One of my favourite moments on tour was when one of my classmates was performing the role of the ‘Coppélia Doll’ in the opening scene. It was when she started performing her ‘doll-like’ movements that her headdress got stuck in the netting of the balcony and she couldn’t move! Thankfully Dr Coppelius came to the rescue and the show went on as it always does.
What are you currently focusing on or looking forward to in the world of ballet?
Putting current circumstances aside, I look forward to being welcomed into The Australian Ballet family and to further my relationships with my fellow colleagues and staff members. I am excited for what the future holds especially with the new director David Hallberg taking over next year. Being so fresh into the company I haven’t been able to form a connection with Mr Hallberg yet but look forward to working under his leadership and his strategy for the future direction of the company.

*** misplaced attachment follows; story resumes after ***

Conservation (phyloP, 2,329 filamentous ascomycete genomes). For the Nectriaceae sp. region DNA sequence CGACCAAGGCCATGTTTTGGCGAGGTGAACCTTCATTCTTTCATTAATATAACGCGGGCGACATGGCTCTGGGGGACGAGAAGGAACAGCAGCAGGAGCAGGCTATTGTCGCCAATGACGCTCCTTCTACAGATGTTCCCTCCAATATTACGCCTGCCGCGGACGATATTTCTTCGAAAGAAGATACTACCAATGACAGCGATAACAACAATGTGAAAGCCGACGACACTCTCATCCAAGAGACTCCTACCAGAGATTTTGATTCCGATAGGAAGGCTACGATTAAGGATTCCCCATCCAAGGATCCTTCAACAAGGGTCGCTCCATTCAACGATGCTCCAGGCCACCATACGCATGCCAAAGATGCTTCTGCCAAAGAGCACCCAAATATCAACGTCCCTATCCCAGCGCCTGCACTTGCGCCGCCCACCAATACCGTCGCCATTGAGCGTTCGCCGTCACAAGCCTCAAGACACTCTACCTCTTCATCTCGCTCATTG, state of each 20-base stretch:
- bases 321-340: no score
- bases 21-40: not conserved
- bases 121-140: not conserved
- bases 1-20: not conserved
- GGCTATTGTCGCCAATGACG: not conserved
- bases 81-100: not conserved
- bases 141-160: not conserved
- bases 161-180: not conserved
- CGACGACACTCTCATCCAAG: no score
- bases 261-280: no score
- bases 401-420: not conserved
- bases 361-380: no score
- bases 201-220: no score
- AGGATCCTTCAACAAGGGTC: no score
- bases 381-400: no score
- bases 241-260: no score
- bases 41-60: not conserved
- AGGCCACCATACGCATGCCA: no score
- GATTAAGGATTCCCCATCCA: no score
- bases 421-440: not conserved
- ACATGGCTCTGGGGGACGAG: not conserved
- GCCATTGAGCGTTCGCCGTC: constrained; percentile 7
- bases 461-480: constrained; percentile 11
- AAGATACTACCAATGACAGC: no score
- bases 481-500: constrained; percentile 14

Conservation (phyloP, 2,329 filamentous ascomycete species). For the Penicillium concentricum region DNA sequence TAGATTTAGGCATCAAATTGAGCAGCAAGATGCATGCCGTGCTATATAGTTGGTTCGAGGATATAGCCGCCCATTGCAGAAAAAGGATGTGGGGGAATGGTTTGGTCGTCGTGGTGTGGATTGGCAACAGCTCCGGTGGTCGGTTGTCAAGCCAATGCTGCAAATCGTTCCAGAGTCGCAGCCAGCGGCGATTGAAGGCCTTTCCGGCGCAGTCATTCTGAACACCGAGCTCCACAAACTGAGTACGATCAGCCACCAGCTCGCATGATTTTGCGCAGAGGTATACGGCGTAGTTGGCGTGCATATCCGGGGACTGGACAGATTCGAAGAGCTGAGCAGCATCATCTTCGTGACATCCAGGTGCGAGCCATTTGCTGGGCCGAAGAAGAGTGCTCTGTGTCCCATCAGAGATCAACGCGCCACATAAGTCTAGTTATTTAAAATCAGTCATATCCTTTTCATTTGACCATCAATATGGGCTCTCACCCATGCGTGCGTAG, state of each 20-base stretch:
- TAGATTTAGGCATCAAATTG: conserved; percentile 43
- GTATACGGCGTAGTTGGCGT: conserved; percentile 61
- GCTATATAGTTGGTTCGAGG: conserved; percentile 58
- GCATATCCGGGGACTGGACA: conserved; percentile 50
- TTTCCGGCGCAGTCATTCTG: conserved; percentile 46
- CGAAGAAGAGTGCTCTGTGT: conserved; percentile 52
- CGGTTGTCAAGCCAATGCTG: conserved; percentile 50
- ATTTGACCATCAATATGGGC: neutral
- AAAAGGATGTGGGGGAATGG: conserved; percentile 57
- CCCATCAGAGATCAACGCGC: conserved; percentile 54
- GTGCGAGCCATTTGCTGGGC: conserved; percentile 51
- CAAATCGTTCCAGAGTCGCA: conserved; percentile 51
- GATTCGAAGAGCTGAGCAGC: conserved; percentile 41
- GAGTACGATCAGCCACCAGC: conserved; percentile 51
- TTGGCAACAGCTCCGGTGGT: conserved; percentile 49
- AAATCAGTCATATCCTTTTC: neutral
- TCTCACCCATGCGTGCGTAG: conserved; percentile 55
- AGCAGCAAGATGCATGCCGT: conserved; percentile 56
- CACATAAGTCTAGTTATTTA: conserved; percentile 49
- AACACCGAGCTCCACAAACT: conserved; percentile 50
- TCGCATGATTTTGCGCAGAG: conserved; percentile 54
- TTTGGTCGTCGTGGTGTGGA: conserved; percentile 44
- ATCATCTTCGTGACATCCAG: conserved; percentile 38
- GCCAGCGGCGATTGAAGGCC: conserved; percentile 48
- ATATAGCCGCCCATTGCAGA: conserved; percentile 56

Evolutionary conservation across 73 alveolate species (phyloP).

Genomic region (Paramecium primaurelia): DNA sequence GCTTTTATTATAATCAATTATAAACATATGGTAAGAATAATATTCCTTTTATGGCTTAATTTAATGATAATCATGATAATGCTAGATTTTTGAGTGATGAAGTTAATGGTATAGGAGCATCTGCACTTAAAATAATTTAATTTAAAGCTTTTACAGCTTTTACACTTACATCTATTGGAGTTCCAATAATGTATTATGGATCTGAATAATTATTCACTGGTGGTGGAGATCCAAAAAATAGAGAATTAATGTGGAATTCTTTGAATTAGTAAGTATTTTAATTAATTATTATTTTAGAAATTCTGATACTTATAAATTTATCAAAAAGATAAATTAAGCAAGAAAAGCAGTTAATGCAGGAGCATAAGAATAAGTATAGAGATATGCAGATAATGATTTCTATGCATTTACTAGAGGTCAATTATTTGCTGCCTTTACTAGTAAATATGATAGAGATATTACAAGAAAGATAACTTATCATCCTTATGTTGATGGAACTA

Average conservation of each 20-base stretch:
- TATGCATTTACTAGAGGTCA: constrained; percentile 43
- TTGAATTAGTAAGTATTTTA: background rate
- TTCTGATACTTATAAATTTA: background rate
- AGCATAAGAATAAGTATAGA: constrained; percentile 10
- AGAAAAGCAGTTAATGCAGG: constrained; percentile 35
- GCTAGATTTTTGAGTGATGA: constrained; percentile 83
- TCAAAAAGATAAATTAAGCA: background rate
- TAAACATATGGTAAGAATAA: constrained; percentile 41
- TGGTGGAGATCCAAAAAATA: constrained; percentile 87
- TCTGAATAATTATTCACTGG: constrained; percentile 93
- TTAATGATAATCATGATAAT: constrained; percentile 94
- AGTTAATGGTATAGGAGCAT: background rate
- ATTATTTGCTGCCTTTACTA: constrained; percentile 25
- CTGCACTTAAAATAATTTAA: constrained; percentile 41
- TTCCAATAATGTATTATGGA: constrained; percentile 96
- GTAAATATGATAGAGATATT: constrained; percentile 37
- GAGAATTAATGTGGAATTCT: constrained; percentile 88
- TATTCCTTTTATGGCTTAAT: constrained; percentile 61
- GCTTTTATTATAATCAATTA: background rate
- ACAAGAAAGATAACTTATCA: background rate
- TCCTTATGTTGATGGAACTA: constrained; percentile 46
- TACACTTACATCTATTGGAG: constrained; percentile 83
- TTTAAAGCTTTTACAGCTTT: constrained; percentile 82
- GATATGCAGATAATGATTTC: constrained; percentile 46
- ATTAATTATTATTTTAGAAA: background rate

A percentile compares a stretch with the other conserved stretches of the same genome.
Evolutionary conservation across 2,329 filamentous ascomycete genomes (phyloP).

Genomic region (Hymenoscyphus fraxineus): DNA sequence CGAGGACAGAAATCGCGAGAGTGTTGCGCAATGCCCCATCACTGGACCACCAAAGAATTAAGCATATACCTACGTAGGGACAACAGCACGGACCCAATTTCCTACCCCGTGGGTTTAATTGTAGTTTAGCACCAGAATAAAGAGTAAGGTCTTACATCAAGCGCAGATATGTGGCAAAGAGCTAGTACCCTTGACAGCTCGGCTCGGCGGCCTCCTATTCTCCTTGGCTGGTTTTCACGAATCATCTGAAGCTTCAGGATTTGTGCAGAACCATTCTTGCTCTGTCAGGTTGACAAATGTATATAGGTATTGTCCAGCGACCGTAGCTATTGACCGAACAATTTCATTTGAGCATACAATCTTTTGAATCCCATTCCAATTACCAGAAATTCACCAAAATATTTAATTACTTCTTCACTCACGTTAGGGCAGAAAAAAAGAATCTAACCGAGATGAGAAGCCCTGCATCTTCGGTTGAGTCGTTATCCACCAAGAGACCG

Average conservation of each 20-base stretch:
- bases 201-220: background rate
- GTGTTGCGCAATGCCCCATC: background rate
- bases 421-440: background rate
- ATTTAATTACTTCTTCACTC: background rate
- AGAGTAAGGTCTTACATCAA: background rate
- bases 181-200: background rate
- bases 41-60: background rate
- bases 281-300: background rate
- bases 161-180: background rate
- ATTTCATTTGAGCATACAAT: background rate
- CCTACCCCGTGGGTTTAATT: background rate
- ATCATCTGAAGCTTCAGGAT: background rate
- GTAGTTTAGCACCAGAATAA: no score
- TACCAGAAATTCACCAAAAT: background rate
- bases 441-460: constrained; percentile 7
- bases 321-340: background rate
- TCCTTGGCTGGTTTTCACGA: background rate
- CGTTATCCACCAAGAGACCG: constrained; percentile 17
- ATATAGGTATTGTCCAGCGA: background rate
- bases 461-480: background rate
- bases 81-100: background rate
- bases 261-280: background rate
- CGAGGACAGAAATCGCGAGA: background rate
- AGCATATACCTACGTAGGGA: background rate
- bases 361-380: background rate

How have you found working from home during the COVID-19 period? What challenges have you faced and what have you enjoyed?
Due to Covid-19, I have spent my time isolating in Sydney with family. My two sisters returned from their studies in New Zealand to also isolate in Sydney, so what used to be a peaceful household of three quickly turned into a chaotic household of six! It was lovely to have the family back together again as it was the longest period of time I had been home since moving out at the age of 14.
I decided to isolate in Sydney mainly because of space issues I had back in Melbourne as I share an apartment with two other TAB dancers in a small apartment.
What I have struggled with during this time is not having the resources and equipment available to me to maintain the level of strength and fitness that I was at before lockdown. In addition to this, although TAB generously gave each dancer a square metre of tarkett, I have struggled to adapt to this change of working in a much smaller space.
On the bright side, The Australian Ballet have done an amazing job of keeping us all connected, especially us first years, ranging from phone calls twice a week to check in on our physical and mental wellbeing to online cooking classes where we have fun getting to know each other as well as learn how to cook delicious meals!
I look forward to finally working in the studios again and although it has been a very interesting start to my ballet career it is definitely one I will never forget!